Ryan Howard is the best left-handed batter in baseball against right-handed pitching. There is no one better than him, no one. He hits for average (.319 in 2009, with a .339 BABIP) and power (.372 ISO, with an extra-base hit every six at-bats) and posts an acceptable walk rate (about one UIBB in ten PA) for a very good OBP of .395. The specifics have bounced around a bit from year to year, but his 2009 numbers against northpaws are a good match for his career numbers: .307/.409/.661, .338 BABIP, about a 10 percent UIBB rate. The only hitter you might prefer at the plate with a right-handed pitcher on the mound in Albert Pujols, although the 2009 version of Joe Mauer is in the discussion as well. Howard is simply a devastating force against righties, one of very best in memory at hitting them.
When a left-hander is pitching, Howard is a bad hitter. In 2009, he batted .207 with a .299 BABIP, striking out in nearly a third of his plate appearances. He had an ISO of just .149 and inferior walk and extra-base hit rates. It was the worst full-season performance of his career against left-handers, but not that out of line with his 2007 and 2008 lines. (In 2006, Howard posted a .368 BABIP against lefties, which boosted his overall line against them to .279/.364/.558. That stands out as a fluke.) For the three-year period covering 763 plate appearances, Howard has batted .219/.308/.379. Whereas his comps are singular—Albert Pujols—when a righty is on the mound, it's a different story when a lefty pitches. In terms of his overall effectiveness against lefties, he hits a bit like Pedro Feliz and Cristian Guzman did this year, or Jack Wilson before his trade to the AL.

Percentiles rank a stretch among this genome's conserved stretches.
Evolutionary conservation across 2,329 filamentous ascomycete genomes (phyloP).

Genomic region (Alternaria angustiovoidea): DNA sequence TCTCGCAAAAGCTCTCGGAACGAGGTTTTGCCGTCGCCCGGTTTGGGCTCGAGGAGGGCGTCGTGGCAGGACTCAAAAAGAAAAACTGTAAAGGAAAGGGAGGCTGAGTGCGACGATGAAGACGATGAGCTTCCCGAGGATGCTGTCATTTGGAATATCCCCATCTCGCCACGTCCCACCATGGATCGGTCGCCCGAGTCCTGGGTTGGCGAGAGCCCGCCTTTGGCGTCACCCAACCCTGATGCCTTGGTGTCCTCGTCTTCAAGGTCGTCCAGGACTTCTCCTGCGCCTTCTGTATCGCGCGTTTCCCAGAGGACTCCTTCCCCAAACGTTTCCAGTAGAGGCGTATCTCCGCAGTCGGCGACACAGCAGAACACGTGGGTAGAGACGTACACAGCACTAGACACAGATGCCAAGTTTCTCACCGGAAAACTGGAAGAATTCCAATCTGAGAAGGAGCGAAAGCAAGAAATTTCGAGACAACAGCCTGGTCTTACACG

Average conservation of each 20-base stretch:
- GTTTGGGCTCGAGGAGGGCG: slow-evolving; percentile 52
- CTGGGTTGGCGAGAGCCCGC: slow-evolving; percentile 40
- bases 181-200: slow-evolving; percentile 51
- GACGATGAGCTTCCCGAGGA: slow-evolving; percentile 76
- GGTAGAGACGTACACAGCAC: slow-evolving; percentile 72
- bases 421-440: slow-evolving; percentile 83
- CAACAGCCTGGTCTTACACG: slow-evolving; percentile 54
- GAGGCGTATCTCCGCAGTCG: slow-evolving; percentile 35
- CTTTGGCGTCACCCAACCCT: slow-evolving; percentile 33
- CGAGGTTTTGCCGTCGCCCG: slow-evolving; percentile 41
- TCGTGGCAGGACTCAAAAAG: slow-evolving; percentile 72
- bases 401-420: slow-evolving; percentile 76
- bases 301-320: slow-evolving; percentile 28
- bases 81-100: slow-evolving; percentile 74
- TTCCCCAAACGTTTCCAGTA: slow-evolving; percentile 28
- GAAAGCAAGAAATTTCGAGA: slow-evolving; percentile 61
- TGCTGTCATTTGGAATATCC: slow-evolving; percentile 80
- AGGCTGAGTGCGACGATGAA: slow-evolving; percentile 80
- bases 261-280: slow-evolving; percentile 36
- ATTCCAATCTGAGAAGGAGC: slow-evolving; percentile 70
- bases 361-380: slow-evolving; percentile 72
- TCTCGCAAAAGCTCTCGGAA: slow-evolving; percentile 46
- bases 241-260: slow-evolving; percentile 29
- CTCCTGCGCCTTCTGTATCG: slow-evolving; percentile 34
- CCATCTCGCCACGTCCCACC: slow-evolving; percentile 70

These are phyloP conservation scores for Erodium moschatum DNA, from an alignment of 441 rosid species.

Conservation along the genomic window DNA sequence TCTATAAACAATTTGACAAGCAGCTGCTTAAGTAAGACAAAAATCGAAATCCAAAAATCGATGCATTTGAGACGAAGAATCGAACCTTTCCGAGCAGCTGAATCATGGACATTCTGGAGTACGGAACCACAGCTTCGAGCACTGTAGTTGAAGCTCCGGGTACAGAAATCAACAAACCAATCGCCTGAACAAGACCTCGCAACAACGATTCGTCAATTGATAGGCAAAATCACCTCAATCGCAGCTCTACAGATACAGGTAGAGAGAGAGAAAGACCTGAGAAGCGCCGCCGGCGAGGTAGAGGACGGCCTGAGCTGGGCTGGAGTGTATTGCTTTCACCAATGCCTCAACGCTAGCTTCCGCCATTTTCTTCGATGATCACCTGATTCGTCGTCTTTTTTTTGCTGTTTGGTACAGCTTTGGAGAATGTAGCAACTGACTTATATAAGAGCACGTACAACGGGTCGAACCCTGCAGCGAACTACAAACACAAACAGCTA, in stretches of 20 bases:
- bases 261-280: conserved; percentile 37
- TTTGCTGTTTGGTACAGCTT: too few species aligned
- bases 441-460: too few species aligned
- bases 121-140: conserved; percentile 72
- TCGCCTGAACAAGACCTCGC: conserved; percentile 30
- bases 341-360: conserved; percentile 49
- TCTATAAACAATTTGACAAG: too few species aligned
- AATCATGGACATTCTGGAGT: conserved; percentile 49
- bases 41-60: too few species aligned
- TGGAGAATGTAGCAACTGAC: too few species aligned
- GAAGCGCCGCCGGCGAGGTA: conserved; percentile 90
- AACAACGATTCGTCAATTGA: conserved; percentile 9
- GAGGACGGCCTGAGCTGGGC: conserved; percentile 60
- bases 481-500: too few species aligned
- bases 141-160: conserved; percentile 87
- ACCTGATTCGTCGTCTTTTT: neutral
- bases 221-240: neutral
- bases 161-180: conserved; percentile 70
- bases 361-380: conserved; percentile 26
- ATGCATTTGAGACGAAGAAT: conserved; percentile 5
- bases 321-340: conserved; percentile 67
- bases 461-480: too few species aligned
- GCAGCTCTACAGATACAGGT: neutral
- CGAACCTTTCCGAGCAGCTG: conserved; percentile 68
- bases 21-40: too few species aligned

At around 7:45 p.m. Mountain Time last night, Jim Tracy needed one out to get his team a second win in the Division Series, to push them to a deciding fifth game. He had Albert Pujols, more or less, at the plate, and he had the option to turn Pujols into Pedro Feliz just by walking to the mound and tapping his left arm. With one move, he could have dramatically increased his team's chance of getting an out, winning the game, flying back to Philadelphia on the heels of a dramatic comeback victory.
And as we know, he didn't do it. Jim Tracy chose to face a batter with an 1100 OPS instead of one with a 700 OPS. That, more than anything else that happened, is why the Rockies lost.
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